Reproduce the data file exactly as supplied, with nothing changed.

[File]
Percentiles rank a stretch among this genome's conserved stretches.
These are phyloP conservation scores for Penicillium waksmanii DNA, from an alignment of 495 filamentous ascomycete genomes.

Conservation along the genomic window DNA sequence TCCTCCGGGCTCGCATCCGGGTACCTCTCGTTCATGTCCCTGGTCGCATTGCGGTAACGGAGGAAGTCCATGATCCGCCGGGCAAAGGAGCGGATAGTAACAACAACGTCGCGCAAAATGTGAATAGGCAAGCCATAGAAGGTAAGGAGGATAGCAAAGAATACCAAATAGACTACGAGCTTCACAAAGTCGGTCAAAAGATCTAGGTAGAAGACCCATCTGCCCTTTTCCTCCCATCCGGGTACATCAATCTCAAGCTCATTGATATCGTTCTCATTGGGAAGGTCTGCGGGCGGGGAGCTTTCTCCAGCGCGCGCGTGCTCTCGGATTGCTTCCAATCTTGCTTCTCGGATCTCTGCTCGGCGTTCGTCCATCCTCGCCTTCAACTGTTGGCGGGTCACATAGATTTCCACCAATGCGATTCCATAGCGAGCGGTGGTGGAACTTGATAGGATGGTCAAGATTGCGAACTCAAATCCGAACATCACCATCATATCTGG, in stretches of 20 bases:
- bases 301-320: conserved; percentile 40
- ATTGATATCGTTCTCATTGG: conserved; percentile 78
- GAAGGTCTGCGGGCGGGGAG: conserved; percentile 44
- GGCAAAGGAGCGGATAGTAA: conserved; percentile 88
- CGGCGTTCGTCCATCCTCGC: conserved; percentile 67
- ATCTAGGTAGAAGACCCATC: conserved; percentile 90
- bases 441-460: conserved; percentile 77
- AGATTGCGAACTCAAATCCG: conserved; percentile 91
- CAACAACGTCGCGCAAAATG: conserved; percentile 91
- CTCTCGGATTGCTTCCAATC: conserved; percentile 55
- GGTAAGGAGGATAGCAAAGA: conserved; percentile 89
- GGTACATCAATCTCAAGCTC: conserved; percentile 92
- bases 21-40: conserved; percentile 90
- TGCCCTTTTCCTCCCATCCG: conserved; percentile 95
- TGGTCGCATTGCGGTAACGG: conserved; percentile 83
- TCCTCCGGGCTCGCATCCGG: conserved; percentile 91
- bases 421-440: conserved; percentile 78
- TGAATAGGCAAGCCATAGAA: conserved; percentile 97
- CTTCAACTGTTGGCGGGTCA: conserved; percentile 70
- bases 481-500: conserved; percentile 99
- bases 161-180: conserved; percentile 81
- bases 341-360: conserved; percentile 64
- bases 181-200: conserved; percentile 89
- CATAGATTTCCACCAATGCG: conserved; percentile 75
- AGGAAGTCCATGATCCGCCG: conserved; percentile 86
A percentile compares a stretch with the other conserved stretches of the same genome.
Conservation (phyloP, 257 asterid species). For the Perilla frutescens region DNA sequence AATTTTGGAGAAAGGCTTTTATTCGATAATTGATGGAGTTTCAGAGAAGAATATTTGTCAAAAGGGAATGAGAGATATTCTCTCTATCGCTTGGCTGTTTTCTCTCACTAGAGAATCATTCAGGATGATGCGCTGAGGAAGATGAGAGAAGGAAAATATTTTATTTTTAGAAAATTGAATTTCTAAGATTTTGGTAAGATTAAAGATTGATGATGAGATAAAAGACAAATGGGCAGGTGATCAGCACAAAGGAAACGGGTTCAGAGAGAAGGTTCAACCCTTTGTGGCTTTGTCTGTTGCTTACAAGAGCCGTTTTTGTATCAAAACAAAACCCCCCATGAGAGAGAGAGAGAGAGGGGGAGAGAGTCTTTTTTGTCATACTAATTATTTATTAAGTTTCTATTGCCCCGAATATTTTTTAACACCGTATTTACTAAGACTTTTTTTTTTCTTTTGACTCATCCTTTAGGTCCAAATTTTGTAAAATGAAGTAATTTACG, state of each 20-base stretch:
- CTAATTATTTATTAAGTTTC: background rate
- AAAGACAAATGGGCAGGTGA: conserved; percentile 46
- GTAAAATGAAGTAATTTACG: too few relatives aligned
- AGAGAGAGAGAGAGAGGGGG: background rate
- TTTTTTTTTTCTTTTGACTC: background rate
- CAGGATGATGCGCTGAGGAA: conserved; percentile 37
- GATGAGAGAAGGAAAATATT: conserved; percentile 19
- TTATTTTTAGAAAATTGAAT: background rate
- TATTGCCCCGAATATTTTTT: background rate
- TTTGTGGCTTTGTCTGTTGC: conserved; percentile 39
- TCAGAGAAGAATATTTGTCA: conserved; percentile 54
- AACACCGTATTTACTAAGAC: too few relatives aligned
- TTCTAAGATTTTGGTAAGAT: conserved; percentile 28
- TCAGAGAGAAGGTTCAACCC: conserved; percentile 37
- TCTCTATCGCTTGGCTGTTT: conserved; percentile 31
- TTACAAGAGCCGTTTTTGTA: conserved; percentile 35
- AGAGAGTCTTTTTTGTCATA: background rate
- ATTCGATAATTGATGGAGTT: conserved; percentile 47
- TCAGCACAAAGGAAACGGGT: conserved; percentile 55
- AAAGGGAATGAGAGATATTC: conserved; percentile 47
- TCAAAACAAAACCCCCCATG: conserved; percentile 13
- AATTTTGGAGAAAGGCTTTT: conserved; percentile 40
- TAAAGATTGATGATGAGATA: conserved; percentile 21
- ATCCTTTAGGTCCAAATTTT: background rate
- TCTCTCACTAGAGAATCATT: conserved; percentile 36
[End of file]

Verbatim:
Percentiles rank a stretch among this genome's conserved stretches.
These are phyloP conservation scores for Penicillium waksmanii DNA, from an alignment of 495 filamentous ascomycete genomes.

Conservation along the genomic window DNA sequence TCCTCCGGGCTCGCATCCGGGTACCTCTCGTTCATGTCCCTGGTCGCATTGCGGTAACGGAGGAAGTCCATGATCCGCCGGGCAAAGGAGCGGATAGTAACAACAACGTCGCGCAAAATGTGAATAGGCAAGCCATAGAAGGTAAGGAGGATAGCAAAGAATACCAAATAGACTACGAGCTTCACAAAGTCGGTCAAAAGATCTAGGTAGAAGACCCATCTGCCCTTTTCCTCCCATCCGGGTACATCAATCTCAAGCTCATTGATATCGTTCTCATTGGGAAGGTCTGCGGGCGGGGAGCTTTCTCCAGCGCGCGCGTGCTCTCGGATTGCTTCCAATCTTGCTTCTCGGATCTCTGCTCGGCGTTCGTCCATCCTCGCCTTCAACTGTTGGCGGGTCACATAGATTTCCACCAATGCGATTCCATAGCGAGCGGTGGTGGAACTTGATAGGATGGTCAAGATTGCGAACTCAAATCCGAACATCACCATCATATCTGG, in stretches of 20 bases:
- bases 301-320: conserved; percentile 40
- ATTGATATCGTTCTCATTGG: conserved; percentile 78
- GAAGGTCTGCGGGCGGGGAG: conserved; percentile 44
- GGCAAAGGAGCGGATAGTAA: conserved; percentile 88
- CGGCGTTCGTCCATCCTCGC: conserved; percentile 67
- ATCTAGGTAGAAGACCCATC: conserved; percentile 90
- bases 441-460: conserved; percentile 77
- AGATTGCGAACTCAAATCCG: conserved; percentile 91
- CAACAACGTCGCGCAAAATG: conserved; percentile 91
- CTCTCGGATTGCTTCCAATC: conserved; percentile 55
- GGTAAGGAGGATAGCAAAGA: conserved; percentile 89
- GGTACATCAATCTCAAGCTC: conserved; percentile 92
- bases 21-40: conserved; percentile 90
- TGCCCTTTTCCTCCCATCCG: conserved; percentile 95
- TGGTCGCATTGCGGTAACGG: conserved; percentile 83
- TCCTCCGGGCTCGCATCCGG: conserved; percentile 91
- bases 421-440: conserved; percentile 78
- TGAATAGGCAAGCCATAGAA: conserved; percentile 97
- CTTCAACTGTTGGCGGGTCA: conserved; percentile 70
- bases 481-500: conserved; percentile 99
- bases 161-180: conserved; percentile 81
- bases 341-360: conserved; percentile 64
- bases 181-200: conserved; percentile 89
- CATAGATTTCCACCAATGCG: conserved; percentile 75
- AGGAAGTCCATGATCCGCCG: conserved; percentile 86
A percentile compares a stretch with the other conserved stretches of the same genome.
Conservation (phyloP, 257 asterid species). For the Perilla frutescens region DNA sequence AATTTTGGAGAAAGGCTTTTATTCGATAATTGATGGAGTTTCAGAGAAGAATATTTGTCAAAAGGGAATGAGAGATATTCTCTCTATCGCTTGGCTGTTTTCTCTCACTAGAGAATCATTCAGGATGATGCGCTGAGGAAGATGAGAGAAGGAAAATATTTTATTTTTAGAAAATTGAATTTCTAAGATTTTGGTAAGATTAAAGATTGATGATGAGATAAAAGACAAATGGGCAGGTGATCAGCACAAAGGAAACGGGTTCAGAGAGAAGGTTCAACCCTTTGTGGCTTTGTCTGTTGCTTACAAGAGCCGTTTTTGTATCAAAACAAAACCCCCCATGAGAGAGAGAGAGAGAGGGGGAGAGAGTCTTTTTTGTCATACTAATTATTTATTAAGTTTCTATTGCCCCGAATATTTTTTAACACCGTATTTACTAAGACTTTTTTTTTTCTTTTGACTCATCCTTTAGGTCCAAATTTTGTAAAATGAAGTAATTTACG, state of each 20-base stretch:
- CTAATTATTTATTAAGTTTC: background rate
- AAAGACAAATGGGCAGGTGA: conserved; percentile 46
- GTAAAATGAAGTAATTTACG: too few relatives aligned
- AGAGAGAGAGAGAGAGGGGG: background rate
- TTTTTTTTTTCTTTTGACTC: background rate
- CAGGATGATGCGCTGAGGAA: conserved; percentile 37
- GATGAGAGAAGGAAAATATT: conserved; percentile 19
- TTATTTTTAGAAAATTGAAT: background rate
- TATTGCCCCGAATATTTTTT: background rate
- TTTGTGGCTTTGTCTGTTGC: conserved; percentile 39
- TCAGAGAAGAATATTTGTCA: conserved; percentile 54
- AACACCGTATTTACTAAGAC: too few relatives aligned
- TTCTAAGATTTTGGTAAGAT: conserved; percentile 28
- TCAGAGAGAAGGTTCAACCC: conserved; percentile 37
- TCTCTATCGCTTGGCTGTTT: conserved; percentile 31
- TTACAAGAGCCGTTTTTGTA: conserved; percentile 35
- AGAGAGTCTTTTTTGTCATA: background rate
- ATTCGATAATTGATGGAGTT: conserved; percentile 47
- TCAGCACAAAGGAAACGGGT: conserved; percentile 55
- AAAGGGAATGAGAGATATTC: conserved; percentile 47
- TCAAAACAAAACCCCCCATG: conserved; percentile 13
- AATTTTGGAGAAAGGCTTTT: conserved; percentile 40
- TAAAGATTGATGATGAGATA: conserved; percentile 21
- ATCCTTTAGGTCCAAATTTT: background rate
- TCTCTCACTAGAGAATCATT: conserved; percentile 36